Wednesday, October 3, 2018

Warmer Springs Can Reduce Summer Plant Productivity


The new extensive study on the effects of warmer springs on plant growth in northern regions shows substantially reduced plant productivity in later months. The results call into question the validity of current climate models that include plant productivity when assessing the amount of carbon captured by vegetation and what remains in the atmosphere.

Using 30 years of satellite images, an international team led by the University of Leeds examined 41 million km2 of land in northern regions. They found that the early onset in plant productivity caused by warmer springs does not continue into the summer and autumn months.

Climate change influences plant growth, with springtime growth beginning earlier each year. Up to now, it was thought that this phenomenon was slowing climate change, as scientists believed this process led to more carbon being absorbed from the atmosphere for photosynthesis and more biomass production. However, as evaluations of satellite data undertaken at TU Wien have now shown, this is not the case. On the contrary, in many regions, an early spring actually leads to less plant growth.

The climate models that have been used until now need to be modified and the world's climate is in an even more critical state than previously thought. The results have now been published in a large international study in the science journal Nature

Satellite observations show that warmer springs result in higher vegetation productivity in spring but (in many regions) in lower productivity in summer and autumn.

Credit: TU Wien

Previously, it was believed the earlier start to the growing season due to increasing global temperatures extended the growing season for vegetation allowing it to gain more biomass during its lifecycle and therefore causing a boost in the photosynthesis process and therefore an increase in the amount of carbon captured and stored.

Now, the team has found the adverse effects caused by a warmer spring, particularly those linked to depleted water supply, substantially reduced any benefit from longer warm seasons. In many areas plant biomass decreased in the summer and autumn months, significantly limiting carbon capture.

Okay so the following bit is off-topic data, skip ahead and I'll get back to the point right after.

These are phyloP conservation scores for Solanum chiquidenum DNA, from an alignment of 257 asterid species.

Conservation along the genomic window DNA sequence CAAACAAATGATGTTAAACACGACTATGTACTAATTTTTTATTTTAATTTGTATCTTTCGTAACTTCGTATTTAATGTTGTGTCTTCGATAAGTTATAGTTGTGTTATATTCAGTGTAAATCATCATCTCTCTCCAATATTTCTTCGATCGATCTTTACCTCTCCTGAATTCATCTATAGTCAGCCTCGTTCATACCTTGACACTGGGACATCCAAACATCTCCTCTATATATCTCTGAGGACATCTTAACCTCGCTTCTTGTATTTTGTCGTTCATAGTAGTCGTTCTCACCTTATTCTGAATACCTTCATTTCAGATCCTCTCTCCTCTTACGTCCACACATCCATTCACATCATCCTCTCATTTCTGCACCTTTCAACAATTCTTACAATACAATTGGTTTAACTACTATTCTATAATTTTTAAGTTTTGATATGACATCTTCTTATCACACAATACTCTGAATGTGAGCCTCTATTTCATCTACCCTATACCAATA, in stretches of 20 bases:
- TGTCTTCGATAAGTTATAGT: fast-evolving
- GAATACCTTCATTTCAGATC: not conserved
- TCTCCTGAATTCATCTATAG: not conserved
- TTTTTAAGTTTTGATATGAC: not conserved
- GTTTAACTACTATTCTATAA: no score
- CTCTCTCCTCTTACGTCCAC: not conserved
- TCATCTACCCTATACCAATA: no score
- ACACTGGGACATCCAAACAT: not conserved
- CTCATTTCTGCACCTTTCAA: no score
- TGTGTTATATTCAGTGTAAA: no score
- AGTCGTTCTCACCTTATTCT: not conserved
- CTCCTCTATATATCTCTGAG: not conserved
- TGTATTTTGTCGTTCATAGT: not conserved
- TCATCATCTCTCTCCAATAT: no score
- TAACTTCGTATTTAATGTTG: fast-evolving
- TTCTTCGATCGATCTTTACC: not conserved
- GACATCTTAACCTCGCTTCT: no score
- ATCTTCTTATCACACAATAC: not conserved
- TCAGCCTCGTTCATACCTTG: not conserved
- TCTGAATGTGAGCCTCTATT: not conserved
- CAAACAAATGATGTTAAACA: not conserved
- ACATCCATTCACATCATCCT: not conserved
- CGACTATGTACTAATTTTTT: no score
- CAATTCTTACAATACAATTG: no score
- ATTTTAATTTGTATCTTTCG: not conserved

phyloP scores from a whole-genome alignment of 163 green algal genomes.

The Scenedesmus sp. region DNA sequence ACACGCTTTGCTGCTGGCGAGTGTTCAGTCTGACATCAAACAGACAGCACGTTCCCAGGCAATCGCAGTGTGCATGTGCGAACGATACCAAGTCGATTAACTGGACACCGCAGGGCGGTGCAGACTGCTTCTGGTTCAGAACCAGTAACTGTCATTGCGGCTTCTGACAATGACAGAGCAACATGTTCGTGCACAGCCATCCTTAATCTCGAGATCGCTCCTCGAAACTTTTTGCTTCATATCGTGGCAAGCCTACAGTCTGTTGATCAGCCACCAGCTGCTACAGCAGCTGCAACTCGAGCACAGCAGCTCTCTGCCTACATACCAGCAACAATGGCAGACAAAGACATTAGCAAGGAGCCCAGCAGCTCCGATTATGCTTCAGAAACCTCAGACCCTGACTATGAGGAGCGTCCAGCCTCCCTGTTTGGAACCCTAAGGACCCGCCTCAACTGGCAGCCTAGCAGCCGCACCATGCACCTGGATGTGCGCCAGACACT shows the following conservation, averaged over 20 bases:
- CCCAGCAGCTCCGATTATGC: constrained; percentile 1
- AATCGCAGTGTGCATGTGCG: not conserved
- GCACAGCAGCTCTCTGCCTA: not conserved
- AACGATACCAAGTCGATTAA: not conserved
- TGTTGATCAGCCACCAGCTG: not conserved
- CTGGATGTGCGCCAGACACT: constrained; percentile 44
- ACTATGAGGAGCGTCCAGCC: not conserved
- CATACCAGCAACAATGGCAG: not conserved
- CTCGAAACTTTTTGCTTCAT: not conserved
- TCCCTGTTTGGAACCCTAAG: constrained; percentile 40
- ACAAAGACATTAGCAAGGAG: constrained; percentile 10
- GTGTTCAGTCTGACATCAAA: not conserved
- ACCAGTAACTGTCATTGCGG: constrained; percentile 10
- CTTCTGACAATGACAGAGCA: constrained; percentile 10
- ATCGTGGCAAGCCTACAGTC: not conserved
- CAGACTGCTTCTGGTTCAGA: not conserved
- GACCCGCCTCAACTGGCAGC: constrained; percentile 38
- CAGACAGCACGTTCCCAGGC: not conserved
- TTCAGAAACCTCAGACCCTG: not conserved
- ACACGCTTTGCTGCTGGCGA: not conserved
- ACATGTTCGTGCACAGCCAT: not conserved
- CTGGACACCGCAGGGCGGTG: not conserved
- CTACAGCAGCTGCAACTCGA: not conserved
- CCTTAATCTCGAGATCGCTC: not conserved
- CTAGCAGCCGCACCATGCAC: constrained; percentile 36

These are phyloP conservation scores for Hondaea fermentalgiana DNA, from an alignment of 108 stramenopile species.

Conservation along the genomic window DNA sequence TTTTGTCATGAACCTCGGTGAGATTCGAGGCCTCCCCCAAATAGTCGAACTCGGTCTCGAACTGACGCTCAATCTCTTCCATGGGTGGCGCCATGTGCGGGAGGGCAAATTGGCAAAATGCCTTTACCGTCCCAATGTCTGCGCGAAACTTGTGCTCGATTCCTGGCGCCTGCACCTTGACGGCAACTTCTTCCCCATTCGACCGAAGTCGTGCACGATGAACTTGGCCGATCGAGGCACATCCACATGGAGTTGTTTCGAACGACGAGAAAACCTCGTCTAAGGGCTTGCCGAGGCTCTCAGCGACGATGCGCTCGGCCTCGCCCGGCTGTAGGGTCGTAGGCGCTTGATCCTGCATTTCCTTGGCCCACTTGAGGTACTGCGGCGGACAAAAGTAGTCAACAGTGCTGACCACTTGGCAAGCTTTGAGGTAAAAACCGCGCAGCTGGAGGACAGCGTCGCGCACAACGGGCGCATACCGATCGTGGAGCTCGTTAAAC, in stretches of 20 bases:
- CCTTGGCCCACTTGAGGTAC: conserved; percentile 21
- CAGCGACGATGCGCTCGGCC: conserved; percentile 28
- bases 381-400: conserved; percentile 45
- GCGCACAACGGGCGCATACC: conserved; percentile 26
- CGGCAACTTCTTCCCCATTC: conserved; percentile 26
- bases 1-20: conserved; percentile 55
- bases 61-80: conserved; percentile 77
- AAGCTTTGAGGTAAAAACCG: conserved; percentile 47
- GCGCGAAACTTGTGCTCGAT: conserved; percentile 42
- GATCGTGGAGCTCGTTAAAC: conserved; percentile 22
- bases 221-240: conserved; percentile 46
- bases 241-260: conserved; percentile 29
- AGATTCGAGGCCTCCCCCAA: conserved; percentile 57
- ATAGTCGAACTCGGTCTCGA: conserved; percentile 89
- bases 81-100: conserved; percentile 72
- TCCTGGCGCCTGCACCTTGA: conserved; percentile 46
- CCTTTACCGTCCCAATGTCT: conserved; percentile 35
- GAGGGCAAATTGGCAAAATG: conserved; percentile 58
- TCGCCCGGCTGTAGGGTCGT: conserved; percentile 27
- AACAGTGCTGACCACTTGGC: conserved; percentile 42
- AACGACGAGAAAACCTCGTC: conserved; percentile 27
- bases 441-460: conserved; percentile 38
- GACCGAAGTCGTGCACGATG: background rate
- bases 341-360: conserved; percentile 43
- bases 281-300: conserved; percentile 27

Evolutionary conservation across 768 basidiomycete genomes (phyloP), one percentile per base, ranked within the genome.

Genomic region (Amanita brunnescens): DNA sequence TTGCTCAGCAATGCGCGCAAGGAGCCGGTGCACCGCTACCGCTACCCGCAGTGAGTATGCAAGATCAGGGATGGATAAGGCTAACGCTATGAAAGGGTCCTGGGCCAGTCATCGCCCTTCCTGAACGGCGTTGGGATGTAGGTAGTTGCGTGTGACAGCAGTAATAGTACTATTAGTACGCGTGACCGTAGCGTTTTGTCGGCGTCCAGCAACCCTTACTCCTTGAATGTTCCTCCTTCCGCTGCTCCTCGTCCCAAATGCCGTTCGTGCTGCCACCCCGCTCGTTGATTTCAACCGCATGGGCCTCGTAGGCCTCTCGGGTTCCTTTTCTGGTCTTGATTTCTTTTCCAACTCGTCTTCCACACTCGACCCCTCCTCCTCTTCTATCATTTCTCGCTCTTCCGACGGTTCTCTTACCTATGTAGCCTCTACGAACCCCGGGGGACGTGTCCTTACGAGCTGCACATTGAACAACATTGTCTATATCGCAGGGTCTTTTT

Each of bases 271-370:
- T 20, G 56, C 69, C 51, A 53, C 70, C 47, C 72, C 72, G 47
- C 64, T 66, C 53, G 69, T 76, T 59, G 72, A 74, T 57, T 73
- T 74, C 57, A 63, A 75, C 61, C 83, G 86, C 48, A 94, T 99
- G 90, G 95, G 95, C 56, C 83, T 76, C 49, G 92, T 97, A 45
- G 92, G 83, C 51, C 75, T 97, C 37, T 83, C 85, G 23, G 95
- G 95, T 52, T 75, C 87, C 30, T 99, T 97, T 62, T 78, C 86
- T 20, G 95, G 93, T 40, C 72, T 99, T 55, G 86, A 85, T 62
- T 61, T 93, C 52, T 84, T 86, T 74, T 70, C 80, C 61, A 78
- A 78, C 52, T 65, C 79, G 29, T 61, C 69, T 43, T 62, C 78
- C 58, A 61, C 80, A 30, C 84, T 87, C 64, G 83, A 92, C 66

The study, published in Nature, shows that the current climate models underestimate the reduction in plant productivity and are therefore overestimating the amount of carbon being absorbed by terrestrial ecosystems throughout the year.

Study lead author Dr Wolfgang Buermann, from the School of Earth and Environment at Leeds, said: "Northern regions have experienced substantial warming since the early 1970s, changing how many ecosystems function".

"There has been a limited understanding of the full impact of shorter winters and longer summers on plants until now. The availability of satellite images has allowed us to survey all of the world's northern regions and get a full picture of how plants are reacting to the shifting seasons".

"The concern is that climate models used to predict future climate change impacts are not reflecting what the observations clearly shows. The earlier onset of spring was thought to aid plant productivity into the summer and autumn months. However, we can see that when there has been an early warm spring plant productivity pays the price later in the year. It appears that valuable resources needed for plant growth such as water are not available in abundance and when consumed early in the growing season are lacking later on."

Dr Buermann added: "Based on future climate predictions, warmer springs are set to become the standard. There is a great need to make sure our models are accurately incorporating the effects of warmer springs on our ecosystems and how this in turn impacts climate change. Without this we cannot accurately predict how global temperatures may continue to change, the effect this could have on weather or the potential threat to public health."

Study co-author Dr Matthias Forkel, from the Vienna University of Technology, said: "We already knew that the temporal course of plant growth has shifted significantly as a result of climate change.

"These mechanisms are complicated and regionally different. Unfortunately, that changes the climate forecasts in an unpleasant direction. We have to assume that the consequences of global warming will be even more dramatic than previously calculated."

Dr Forkel explained how satellite images from entire globe north of the 30th parallel were studied - from southern Europe and Japan to the tundra regions in the far north. It allowed the team to determine point by point how much photosynthesis takes place and how much biomass is gained.